First, James Crossley calls for biblical scholars of the world to unite. In the wake of economic woes, one must wonder what the future holds for universities with biblical studies programs. According to Crossley, biblical studies belongs at the heart of the humanities and must be engaged if we are to understand human beings. John Hobbins agrees, as does Jim West (a.k.a. Zwingli Redivivus). I, too, find Crossley compelling. Our increasingly secular society does not fully dis-engage with the Bible is because it is rooted in our culture, something even Richard Dawkins is willing to recognize, though Chris Heard aptly remarks that we must not look at this solely from a secular perspective.
Second, 13.7 asks if technology has rendered our society suicidal, if the petroleum steroids that fuel our societal growth have developed muscles the collective wisdom of our society is not capable of controlling. The ancient Israelites understood that wisdom was fundamental to the warp and woof of the cosmos (e.g. Pro 8:22-31). As a biblical studies companion to the secular ecological movements emerging in our culture, pastors, theologians, and lay Christians alike should consider what an eco-oriented hermeneutical perspective has to offer. Those who study the Bible have a unique opportunity to explore how ancient, pre-scientific people developed and fostered a worldview that sought to maintain the harmony between the divine, the people, and the land. This is the wisdom our own society today lacks, and we should take seriously our opportunity to speak out on the subject.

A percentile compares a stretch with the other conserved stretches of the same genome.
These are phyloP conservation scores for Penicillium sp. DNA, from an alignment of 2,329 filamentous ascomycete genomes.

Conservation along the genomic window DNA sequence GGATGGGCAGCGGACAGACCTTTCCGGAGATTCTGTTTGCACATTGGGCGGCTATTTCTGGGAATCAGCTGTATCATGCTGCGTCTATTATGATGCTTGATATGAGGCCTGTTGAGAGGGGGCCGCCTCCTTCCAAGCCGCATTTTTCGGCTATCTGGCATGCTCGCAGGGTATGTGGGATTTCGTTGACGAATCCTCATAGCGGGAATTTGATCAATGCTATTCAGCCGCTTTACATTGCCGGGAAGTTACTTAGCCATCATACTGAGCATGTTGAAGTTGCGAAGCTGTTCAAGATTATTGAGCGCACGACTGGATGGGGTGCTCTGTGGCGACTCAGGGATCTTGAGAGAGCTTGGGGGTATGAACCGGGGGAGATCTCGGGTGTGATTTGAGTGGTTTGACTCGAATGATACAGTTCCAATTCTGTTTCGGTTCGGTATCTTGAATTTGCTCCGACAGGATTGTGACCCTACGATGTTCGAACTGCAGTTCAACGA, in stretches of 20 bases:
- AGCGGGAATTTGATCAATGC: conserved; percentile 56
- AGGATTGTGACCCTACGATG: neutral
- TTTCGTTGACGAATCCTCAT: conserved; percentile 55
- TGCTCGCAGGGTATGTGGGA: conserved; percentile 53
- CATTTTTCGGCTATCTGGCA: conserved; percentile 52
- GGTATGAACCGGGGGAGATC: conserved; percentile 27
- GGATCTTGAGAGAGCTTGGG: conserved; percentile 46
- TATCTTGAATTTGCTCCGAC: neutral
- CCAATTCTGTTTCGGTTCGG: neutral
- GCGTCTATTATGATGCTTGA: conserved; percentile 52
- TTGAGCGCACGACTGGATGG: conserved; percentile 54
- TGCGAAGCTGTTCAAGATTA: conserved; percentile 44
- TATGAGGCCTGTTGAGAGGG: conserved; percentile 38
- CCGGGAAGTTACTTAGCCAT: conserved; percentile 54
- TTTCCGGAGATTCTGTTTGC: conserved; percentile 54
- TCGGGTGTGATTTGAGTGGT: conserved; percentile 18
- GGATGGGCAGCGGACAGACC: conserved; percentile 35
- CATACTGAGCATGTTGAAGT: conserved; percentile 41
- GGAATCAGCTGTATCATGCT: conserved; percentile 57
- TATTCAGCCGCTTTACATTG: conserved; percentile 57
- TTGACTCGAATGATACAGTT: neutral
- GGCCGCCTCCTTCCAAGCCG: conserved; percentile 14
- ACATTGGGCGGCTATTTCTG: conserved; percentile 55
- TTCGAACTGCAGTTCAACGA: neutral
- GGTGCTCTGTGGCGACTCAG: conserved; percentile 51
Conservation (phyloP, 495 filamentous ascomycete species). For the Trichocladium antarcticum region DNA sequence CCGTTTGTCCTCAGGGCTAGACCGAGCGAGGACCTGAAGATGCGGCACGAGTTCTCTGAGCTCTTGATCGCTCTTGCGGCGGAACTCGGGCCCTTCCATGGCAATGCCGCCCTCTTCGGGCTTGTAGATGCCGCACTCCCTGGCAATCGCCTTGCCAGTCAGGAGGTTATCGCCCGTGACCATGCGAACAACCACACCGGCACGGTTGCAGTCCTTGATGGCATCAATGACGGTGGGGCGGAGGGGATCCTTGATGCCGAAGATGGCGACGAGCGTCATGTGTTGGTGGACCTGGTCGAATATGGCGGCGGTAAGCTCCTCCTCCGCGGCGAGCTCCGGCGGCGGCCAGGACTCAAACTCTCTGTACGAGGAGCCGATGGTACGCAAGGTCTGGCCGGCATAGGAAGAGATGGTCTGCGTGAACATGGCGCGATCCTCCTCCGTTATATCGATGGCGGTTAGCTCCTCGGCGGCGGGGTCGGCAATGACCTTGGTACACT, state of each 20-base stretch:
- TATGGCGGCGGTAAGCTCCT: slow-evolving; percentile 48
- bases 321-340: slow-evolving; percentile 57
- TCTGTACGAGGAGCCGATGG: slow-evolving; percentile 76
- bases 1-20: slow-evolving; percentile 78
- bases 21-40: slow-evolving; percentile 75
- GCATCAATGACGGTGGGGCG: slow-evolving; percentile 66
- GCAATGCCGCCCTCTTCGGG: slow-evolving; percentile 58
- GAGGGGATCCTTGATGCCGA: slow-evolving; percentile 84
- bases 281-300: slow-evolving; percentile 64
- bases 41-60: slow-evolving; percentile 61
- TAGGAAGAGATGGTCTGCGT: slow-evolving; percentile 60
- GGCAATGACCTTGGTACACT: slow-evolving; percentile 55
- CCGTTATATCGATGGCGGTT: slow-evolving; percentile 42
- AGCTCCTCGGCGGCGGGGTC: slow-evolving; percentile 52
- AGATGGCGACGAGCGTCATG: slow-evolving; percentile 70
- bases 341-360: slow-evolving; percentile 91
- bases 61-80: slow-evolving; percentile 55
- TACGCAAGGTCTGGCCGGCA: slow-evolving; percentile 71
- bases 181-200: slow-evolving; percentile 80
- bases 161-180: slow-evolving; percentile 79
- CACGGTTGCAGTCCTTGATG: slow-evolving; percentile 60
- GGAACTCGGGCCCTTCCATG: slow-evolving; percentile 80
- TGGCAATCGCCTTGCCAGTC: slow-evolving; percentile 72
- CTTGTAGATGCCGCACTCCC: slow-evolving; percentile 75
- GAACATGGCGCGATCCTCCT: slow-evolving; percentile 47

Third, Yann Martel, author of the very popular Life of Pi has written another book. The NPR reviewer is not as enthused about this new book. I hope the reviewer is wrong, but having read some other of his work previous to Life of Pi, I am aware that Martel’s pen is not infallible. If you haven’t read Life of Pi, then you should. Bob Cargill writes of 50 cultural references one should know to understand him. Life of Pi should be on every theologian’s need-to-know-to-know-me cultural reference list. Here is a blip from an old NPR interview of Yann Martel:
I think unfortunately religion is plagued by fundamentalists. Now, every good idea can be kidnapped, and I found in my own research that most people tend to know about religion only what they need to know to dismiss it, and so they will be aware only of the scandals. They’re not aware of the people who go to church who are not hypocrites, who are not homicidal fanatics. You know there are about a billion Muslims, that doesn’t mean there’s about a billion fanatics who at the least provocation will chop your head off.